Animal House

My first three years of college, spiritually, represent a pretty logical outgrowth of my last two years of high school. I went to a conservative Christian college (Asbury, in Wilmore, KY), decided to major in Biblical Studies and Theology, and planned on becoming a youth worker in the Church of God, or possibly some other conservative Wesleyan denomination.

I embraced the Asbury way of life thoroughly, which was a lifestyle of rigorous spiritual discipline: daily scripture readings, prayer, community service, regular church worship, abstinence from sex, drugs, alcohol, staying up too late, etc. In a lot of ways, there was some significant element of utopianism involved in that period of my life, because I believed strongly in the need to build a sort of alternative Christian subculture, which Asbury seemed to be committed to. (Strangely enough, I think that sort of countercultural impulse was the same thing that earlier had attracted me--and currently attracts me, albeit less so--to the punk and alternative music scenes). There was also definitely a real element of spiritual quest there. I've always believed in the need to pursue truth, and I thought that I'd found it in the sort of straightforward faith that I was learning. Thus, I tried to live out that faith as fully as possible. Mine really wasn't the average American university life, though it probably wasn't too dissimilar from most small Christian college experiences.

By the end of my third year of college, however, several significant developments had begun to make me seriously question many elements of the faith I'd grown up with. Towards the end of sophomore year, my two closest friends both lost parents, relatively unexpectedly, and I experienced a lot of empathetic pain on their behalf. Both of them, I think, developed problems with God as a result, though in different ways. For the first time, I was also forced to deal seriously with the real challenge that pain and suffering pose to Christian belief in a loving God. I had also been in contact with a good friend who was/is more scientifically astute than I am, and during this period he finally convinced me that the creationism that I was being taught in church, and even at college, was, for lack of a more apt expression, bullshit. As a result, I could no longer accept my basic belief that Christian scripture was "revealed by God", in a fairly easy to understand way.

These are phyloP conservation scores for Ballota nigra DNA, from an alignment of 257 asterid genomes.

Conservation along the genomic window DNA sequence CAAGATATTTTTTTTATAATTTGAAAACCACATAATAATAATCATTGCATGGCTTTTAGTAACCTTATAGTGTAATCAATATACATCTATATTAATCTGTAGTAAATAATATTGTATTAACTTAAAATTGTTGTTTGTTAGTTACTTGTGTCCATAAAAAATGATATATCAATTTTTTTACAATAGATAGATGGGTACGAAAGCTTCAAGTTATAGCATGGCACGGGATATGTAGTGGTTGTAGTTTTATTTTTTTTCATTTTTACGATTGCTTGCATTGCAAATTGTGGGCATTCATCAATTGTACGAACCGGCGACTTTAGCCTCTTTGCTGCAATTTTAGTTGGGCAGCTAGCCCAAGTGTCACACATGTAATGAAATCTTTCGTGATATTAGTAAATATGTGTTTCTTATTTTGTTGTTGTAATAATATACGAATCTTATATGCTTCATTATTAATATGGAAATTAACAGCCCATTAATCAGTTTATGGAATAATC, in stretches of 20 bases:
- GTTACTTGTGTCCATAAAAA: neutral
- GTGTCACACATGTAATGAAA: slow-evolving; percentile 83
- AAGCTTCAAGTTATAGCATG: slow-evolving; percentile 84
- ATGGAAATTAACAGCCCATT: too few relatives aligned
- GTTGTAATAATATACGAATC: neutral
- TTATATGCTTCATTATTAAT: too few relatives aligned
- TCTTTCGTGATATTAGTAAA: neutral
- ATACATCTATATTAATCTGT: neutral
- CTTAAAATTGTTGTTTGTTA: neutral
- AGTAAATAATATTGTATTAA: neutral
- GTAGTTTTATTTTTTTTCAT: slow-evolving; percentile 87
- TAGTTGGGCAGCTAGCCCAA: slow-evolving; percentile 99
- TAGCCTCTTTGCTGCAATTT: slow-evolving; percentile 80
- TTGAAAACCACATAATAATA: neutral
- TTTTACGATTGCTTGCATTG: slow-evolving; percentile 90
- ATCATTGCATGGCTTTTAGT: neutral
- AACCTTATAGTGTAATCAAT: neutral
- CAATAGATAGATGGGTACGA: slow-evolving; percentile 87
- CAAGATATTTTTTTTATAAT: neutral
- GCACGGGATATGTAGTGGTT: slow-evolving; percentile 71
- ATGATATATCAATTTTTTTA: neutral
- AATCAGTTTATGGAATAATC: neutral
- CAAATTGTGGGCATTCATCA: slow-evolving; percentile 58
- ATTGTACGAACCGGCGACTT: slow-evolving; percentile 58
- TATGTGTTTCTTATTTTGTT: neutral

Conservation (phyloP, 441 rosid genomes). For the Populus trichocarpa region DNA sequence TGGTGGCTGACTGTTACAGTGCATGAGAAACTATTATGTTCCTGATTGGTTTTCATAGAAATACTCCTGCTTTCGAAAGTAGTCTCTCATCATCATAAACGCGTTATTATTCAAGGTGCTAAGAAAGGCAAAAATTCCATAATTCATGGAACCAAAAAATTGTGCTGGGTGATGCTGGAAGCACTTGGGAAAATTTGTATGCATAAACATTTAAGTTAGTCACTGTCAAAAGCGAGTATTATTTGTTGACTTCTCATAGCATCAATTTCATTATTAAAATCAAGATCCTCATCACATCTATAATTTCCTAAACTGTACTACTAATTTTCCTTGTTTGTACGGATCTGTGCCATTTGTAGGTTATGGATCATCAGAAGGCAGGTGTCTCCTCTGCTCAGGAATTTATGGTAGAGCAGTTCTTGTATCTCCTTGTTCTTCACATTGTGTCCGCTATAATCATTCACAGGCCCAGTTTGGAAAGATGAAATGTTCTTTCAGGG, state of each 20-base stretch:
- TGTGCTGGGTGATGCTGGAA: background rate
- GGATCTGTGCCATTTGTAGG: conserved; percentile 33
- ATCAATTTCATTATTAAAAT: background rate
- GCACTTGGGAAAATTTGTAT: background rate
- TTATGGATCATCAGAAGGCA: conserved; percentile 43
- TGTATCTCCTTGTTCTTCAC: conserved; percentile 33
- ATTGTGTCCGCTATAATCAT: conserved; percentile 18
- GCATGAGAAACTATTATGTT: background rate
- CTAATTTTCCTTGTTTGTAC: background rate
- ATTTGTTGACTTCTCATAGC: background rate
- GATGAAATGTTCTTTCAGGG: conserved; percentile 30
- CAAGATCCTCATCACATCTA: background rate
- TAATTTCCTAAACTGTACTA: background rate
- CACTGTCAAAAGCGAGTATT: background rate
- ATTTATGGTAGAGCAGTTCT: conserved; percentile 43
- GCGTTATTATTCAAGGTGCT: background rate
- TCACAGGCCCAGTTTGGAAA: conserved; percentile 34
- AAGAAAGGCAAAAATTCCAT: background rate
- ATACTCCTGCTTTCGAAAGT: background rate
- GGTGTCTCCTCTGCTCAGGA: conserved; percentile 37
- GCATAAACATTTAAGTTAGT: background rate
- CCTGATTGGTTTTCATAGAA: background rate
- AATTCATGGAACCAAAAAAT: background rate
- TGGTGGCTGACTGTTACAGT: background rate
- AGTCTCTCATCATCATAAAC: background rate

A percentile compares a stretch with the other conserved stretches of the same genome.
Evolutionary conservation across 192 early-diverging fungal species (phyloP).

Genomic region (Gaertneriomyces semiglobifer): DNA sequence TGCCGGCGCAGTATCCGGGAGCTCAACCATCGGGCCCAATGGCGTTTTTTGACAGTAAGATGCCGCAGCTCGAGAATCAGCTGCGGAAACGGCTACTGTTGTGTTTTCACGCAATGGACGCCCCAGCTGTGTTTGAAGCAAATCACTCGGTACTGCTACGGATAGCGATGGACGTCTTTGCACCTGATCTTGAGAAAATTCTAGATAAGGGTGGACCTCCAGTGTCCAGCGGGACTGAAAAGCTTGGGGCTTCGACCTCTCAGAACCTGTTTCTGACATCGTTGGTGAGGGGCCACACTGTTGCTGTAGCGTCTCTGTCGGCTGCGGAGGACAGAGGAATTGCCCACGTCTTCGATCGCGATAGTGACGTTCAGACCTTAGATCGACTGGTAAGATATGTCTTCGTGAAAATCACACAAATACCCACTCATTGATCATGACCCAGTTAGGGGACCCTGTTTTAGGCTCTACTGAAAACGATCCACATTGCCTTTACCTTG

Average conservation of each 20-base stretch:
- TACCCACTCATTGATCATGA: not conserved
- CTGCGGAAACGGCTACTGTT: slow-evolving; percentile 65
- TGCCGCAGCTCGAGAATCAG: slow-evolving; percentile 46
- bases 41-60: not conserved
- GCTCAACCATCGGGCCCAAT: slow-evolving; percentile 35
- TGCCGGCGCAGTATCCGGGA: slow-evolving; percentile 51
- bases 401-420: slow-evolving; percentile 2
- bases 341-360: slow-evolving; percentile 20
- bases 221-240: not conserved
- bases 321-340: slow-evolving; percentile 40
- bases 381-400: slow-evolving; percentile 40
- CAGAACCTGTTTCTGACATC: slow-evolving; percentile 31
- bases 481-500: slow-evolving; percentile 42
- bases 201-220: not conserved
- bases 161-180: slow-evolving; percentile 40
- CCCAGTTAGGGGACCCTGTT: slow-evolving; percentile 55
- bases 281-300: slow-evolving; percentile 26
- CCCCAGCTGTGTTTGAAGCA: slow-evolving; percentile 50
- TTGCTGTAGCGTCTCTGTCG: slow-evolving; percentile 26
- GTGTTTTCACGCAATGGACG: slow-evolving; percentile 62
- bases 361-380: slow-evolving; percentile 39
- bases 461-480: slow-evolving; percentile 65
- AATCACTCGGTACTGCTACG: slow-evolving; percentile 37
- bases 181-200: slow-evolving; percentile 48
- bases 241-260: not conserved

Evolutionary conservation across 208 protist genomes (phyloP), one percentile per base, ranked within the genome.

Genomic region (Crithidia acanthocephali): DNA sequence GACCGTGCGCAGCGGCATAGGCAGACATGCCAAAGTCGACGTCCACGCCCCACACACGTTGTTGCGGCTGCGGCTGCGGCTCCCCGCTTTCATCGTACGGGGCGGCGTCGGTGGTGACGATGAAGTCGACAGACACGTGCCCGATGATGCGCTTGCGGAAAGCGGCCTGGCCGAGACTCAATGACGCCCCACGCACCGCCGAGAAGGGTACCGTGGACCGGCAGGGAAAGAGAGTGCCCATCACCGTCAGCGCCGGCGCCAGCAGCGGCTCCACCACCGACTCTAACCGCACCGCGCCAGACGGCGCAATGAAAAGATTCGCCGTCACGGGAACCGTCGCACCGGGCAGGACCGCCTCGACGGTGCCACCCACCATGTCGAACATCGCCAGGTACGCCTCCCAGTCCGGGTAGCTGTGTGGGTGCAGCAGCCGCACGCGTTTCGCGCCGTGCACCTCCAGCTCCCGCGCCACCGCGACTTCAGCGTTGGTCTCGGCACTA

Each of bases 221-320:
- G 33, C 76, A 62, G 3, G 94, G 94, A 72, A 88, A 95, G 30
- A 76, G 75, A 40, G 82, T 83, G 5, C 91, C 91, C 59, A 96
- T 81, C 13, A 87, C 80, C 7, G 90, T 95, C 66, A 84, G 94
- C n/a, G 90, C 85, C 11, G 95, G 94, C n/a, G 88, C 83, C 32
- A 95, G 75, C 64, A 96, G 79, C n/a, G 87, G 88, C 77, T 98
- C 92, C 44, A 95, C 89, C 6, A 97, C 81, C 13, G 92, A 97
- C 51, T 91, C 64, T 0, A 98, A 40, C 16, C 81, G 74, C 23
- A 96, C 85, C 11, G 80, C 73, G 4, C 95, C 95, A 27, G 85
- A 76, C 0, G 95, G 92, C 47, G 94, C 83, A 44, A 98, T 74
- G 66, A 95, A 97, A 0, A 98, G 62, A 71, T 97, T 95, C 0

Also raising questions for my faith was the girl who I had been dating since late in my high school career. She'd been raised as a nominal Catholic, and though she converted to an evangelical faith, she never accepted many of its central tenets as easily or fully as I did. She spent a semester studying in Australia at the end of our junior year, and her eyes were, in a lot of ways, opened to the truth present in other religions and cultures. I also spent a month visiting her and traveling the Australian east coast, and our experiences there went a long way towards loosening up the tightness of my faith. I learned to see that my own faith was wrapped up in my midwestern-American culture, and that many elements of it genuinely didn't work in a larger world.